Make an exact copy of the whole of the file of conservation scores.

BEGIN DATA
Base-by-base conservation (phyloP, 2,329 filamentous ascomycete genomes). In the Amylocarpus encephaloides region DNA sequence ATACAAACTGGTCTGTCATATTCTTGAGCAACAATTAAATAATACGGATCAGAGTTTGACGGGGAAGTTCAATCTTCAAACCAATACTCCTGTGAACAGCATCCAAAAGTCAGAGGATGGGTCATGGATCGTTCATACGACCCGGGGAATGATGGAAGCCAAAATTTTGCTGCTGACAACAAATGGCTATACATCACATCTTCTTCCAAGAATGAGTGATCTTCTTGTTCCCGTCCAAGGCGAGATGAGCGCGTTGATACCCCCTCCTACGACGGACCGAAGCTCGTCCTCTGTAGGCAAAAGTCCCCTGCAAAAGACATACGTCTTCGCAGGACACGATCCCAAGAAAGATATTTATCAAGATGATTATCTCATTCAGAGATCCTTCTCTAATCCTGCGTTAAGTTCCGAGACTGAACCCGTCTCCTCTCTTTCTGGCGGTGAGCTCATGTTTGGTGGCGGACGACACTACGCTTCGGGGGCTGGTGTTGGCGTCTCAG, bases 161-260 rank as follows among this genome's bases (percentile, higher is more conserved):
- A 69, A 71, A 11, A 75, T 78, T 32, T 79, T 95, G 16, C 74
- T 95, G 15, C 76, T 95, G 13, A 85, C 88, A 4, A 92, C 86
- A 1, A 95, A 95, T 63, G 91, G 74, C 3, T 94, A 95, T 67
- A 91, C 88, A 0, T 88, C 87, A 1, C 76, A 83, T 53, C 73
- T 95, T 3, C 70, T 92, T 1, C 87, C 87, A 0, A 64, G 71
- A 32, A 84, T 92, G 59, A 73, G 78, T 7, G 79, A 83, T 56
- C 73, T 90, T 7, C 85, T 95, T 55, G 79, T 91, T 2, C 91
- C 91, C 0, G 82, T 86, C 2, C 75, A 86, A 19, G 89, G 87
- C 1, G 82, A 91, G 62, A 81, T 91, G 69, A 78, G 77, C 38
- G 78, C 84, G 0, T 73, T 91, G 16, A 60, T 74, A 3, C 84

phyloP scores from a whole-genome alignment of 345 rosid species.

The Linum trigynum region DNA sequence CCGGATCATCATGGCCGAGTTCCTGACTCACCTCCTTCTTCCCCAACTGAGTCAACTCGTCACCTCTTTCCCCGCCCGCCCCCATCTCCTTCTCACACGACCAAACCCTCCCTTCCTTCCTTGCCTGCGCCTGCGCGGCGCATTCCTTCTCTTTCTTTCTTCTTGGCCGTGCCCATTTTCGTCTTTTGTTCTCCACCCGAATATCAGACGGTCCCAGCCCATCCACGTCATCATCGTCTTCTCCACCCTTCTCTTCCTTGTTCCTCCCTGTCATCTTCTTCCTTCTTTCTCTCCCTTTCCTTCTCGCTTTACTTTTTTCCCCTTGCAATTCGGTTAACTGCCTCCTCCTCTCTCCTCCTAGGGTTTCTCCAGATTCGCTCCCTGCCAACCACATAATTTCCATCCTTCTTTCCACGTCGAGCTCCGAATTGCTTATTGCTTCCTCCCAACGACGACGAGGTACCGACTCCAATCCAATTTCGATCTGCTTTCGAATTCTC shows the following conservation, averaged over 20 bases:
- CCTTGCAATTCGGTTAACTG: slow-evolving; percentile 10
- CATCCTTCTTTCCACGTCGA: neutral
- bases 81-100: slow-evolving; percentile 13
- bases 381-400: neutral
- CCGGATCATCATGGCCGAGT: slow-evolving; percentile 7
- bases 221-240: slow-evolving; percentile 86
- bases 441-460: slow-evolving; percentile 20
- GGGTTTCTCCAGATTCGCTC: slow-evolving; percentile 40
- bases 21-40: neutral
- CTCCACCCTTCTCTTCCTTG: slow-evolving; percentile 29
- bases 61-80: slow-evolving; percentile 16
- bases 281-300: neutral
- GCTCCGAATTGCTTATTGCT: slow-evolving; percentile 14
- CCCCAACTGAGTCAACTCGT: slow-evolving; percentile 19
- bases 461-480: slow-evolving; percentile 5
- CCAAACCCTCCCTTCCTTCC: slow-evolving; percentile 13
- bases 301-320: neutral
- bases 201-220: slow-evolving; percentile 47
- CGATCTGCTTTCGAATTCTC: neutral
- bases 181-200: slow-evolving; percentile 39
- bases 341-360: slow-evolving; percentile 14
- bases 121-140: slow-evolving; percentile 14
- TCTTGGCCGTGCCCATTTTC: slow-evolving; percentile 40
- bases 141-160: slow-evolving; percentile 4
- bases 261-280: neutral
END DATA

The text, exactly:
Base-by-base conservation (phyloP, 2,329 filamentous ascomycete genomes). In the Amylocarpus encephaloides region DNA sequence ATACAAACTGGTCTGTCATATTCTTGAGCAACAATTAAATAATACGGATCAGAGTTTGACGGGGAAGTTCAATCTTCAAACCAATACTCCTGTGAACAGCATCCAAAAGTCAGAGGATGGGTCATGGATCGTTCATACGACCCGGGGAATGATGGAAGCCAAAATTTTGCTGCTGACAACAAATGGCTATACATCACATCTTCTTCCAAGAATGAGTGATCTTCTTGTTCCCGTCCAAGGCGAGATGAGCGCGTTGATACCCCCTCCTACGACGGACCGAAGCTCGTCCTCTGTAGGCAAAAGTCCCCTGCAAAAGACATACGTCTTCGCAGGACACGATCCCAAGAAAGATATTTATCAAGATGATTATCTCATTCAGAGATCCTTCTCTAATCCTGCGTTAAGTTCCGAGACTGAACCCGTCTCCTCTCTTTCTGGCGGTGAGCTCATGTTTGGTGGCGGACGACACTACGCTTCGGGGGCTGGTGTTGGCGTCTCAG, bases 161-260 rank as follows among this genome's bases (percentile, higher is more conserved):
- A 69, A 71, A 11, A 75, T 78, T 32, T 79, T 95, G 16, C 74
- T 95, G 15, C 76, T 95, G 13, A 85, C 88, A 4, A 92, C 86
- A 1, A 95, A 95, T 63, G 91, G 74, C 3, T 94, A 95, T 67
- A 91, C 88, A 0, T 88, C 87, A 1, C 76, A 83, T 53, C 73
- T 95, T 3, C 70, T 92, T 1, C 87, C 87, A 0, A 64, G 71
- A 32, A 84, T 92, G 59, A 73, G 78, T 7, G 79, A 83, T 56
- C 73, T 90, T 7, C 85, T 95, T 55, G 79, T 91, T 2, C 91
- C 91, C 0, G 82, T 86, C 2, C 75, A 86, A 19, G 89, G 87
- C 1, G 82, A 91, G 62, A 81, T 91, G 69, A 78, G 77, C 38
- G 78, C 84, G 0, T 73, T 91, G 16, A 60, T 74, A 3, C 84

phyloP scores from a whole-genome alignment of 345 rosid species.

The Linum trigynum region DNA sequence CCGGATCATCATGGCCGAGTTCCTGACTCACCTCCTTCTTCCCCAACTGAGTCAACTCGTCACCTCTTTCCCCGCCCGCCCCCATCTCCTTCTCACACGACCAAACCCTCCCTTCCTTCCTTGCCTGCGCCTGCGCGGCGCATTCCTTCTCTTTCTTTCTTCTTGGCCGTGCCCATTTTCGTCTTTTGTTCTCCACCCGAATATCAGACGGTCCCAGCCCATCCACGTCATCATCGTCTTCTCCACCCTTCTCTTCCTTGTTCCTCCCTGTCATCTTCTTCCTTCTTTCTCTCCCTTTCCTTCTCGCTTTACTTTTTTCCCCTTGCAATTCGGTTAACTGCCTCCTCCTCTCTCCTCCTAGGGTTTCTCCAGATTCGCTCCCTGCCAACCACATAATTTCCATCCTTCTTTCCACGTCGAGCTCCGAATTGCTTATTGCTTCCTCCCAACGACGACGAGGTACCGACTCCAATCCAATTTCGATCTGCTTTCGAATTCTC shows the following conservation, averaged over 20 bases:
- CCTTGCAATTCGGTTAACTG: slow-evolving; percentile 10
- CATCCTTCTTTCCACGTCGA: neutral
- bases 81-100: slow-evolving; percentile 13
- bases 381-400: neutral
- CCGGATCATCATGGCCGAGT: slow-evolving; percentile 7
- bases 221-240: slow-evolving; percentile 86
- bases 441-460: slow-evolving; percentile 20
- GGGTTTCTCCAGATTCGCTC: slow-evolving; percentile 40
- bases 21-40: neutral
- CTCCACCCTTCTCTTCCTTG: slow-evolving; percentile 29
- bases 61-80: slow-evolving; percentile 16
- bases 281-300: neutral
- GCTCCGAATTGCTTATTGCT: slow-evolving; percentile 14
- CCCCAACTGAGTCAACTCGT: slow-evolving; percentile 19
- bases 461-480: slow-evolving; percentile 5
- CCAAACCCTCCCTTCCTTCC: slow-evolving; percentile 13
- bases 301-320: neutral
- bases 201-220: slow-evolving; percentile 47
- CGATCTGCTTTCGAATTCTC: neutral
- bases 181-200: slow-evolving; percentile 39
- bases 341-360: slow-evolving; percentile 14
- bases 121-140: slow-evolving; percentile 14
- TCTTGGCCGTGCCCATTTTC: slow-evolving; percentile 40
- bases 141-160: slow-evolving; percentile 4
- bases 261-280: neutral